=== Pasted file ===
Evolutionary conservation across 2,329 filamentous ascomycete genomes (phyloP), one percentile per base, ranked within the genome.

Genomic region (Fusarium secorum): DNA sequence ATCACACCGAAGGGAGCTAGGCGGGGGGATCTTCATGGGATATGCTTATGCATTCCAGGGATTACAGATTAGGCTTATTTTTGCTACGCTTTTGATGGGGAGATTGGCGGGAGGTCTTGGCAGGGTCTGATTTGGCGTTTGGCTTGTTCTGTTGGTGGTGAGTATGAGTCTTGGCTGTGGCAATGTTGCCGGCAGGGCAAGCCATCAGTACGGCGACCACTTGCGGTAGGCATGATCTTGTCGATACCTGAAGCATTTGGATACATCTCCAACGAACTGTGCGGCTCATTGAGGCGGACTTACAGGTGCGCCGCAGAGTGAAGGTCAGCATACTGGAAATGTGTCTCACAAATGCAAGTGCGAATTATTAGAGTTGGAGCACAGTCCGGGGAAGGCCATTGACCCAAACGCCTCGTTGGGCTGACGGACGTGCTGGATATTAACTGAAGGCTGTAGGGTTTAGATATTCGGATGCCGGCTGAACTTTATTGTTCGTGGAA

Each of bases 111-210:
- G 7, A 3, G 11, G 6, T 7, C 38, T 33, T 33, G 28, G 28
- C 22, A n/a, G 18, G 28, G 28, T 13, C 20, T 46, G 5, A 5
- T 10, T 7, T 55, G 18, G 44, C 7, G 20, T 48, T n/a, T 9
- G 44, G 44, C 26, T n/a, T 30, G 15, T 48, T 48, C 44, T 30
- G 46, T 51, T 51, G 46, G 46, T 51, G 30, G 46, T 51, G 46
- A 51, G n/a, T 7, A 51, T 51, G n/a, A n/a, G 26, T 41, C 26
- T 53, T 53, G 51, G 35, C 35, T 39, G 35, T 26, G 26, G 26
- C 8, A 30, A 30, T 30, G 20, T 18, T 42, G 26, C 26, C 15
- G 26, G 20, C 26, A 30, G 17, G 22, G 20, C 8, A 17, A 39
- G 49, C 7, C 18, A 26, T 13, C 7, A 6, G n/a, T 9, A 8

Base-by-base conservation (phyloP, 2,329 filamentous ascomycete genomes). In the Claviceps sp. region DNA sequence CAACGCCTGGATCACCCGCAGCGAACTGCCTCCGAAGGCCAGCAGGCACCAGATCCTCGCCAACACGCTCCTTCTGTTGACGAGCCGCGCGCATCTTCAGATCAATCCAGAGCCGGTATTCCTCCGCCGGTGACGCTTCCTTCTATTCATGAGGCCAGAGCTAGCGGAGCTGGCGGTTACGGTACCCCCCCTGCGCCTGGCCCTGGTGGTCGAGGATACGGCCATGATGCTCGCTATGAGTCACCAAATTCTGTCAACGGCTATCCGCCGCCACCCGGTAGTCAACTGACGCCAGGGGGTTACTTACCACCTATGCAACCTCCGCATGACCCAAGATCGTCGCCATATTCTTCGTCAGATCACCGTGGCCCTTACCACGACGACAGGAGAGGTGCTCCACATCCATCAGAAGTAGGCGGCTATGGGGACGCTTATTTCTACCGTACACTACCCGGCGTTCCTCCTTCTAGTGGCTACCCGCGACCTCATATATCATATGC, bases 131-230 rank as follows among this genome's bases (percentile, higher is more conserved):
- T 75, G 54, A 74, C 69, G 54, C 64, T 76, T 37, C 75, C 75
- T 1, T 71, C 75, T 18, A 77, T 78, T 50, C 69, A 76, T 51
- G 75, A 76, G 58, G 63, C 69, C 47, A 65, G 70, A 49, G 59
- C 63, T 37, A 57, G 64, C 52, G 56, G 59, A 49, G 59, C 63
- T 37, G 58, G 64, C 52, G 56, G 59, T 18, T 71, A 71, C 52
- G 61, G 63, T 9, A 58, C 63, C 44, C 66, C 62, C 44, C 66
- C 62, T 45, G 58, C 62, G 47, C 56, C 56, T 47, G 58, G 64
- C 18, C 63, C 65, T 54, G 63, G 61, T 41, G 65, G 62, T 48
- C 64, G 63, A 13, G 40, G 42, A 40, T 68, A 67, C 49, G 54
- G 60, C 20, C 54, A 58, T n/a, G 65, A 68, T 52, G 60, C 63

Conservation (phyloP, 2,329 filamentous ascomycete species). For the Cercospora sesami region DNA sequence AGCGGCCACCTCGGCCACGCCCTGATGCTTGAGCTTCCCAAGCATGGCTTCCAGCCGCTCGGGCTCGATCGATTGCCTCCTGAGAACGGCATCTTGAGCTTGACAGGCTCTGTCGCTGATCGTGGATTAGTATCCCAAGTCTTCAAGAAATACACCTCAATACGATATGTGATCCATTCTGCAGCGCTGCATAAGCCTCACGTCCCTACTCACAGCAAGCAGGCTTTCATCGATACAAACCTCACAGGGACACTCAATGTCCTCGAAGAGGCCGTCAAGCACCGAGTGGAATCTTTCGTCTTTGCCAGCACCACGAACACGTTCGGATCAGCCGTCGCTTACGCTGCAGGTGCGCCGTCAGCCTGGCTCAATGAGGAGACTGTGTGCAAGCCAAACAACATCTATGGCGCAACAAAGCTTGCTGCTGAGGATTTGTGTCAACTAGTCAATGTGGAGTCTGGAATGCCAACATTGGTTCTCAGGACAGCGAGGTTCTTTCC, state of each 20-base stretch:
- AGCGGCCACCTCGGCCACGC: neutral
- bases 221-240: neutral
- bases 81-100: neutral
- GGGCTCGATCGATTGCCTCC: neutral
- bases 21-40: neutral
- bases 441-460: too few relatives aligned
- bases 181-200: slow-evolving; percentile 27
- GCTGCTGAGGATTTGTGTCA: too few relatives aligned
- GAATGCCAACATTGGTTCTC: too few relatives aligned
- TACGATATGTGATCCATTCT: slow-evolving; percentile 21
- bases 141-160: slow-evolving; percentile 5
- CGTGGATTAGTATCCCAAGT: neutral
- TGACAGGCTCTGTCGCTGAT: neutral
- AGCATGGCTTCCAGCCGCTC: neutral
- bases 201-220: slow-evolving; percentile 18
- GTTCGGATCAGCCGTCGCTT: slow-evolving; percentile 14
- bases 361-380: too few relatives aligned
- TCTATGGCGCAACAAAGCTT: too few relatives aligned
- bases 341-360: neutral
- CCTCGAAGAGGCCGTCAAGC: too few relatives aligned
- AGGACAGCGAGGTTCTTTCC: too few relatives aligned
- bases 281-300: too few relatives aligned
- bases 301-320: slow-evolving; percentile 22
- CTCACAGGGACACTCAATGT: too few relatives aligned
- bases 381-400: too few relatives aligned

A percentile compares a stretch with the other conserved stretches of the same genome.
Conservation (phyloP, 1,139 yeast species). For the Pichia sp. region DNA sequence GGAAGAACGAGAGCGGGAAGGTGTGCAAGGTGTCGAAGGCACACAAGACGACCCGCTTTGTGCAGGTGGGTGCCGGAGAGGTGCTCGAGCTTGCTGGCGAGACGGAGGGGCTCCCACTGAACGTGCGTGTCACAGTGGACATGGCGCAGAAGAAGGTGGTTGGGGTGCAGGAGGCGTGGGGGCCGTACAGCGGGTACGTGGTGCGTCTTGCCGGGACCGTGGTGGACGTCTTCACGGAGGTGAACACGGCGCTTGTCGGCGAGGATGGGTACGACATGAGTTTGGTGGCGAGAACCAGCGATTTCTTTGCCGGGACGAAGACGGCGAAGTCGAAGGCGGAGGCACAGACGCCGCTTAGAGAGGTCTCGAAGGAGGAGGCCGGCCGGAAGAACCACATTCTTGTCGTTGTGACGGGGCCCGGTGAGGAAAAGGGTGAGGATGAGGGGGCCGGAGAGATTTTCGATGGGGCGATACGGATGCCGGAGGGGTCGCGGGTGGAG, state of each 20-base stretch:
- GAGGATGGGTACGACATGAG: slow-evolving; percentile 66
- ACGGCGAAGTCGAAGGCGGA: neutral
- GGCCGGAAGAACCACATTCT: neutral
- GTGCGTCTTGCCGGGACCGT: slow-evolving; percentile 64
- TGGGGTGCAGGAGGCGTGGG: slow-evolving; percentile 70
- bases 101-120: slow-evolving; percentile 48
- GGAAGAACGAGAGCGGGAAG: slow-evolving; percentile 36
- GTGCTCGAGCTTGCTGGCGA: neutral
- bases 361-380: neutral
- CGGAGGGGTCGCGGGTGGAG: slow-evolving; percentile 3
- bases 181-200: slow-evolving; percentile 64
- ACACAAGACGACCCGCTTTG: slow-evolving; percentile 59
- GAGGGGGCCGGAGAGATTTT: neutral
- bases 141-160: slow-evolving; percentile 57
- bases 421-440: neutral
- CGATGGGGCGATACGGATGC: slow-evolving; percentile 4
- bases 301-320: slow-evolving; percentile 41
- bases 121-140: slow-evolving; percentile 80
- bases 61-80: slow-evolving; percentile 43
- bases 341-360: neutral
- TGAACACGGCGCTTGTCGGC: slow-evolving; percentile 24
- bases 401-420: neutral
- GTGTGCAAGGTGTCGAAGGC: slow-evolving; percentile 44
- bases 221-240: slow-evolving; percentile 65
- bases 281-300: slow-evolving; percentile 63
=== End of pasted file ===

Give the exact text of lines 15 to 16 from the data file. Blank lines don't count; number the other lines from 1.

- T 75, G 54, A 74, C 69, G 54, C 64, T 76, T 37, C 75, C 75
- T 1, T 71, C 75, T 18, A 77, T 78, T 50, C 69, A 76, T 51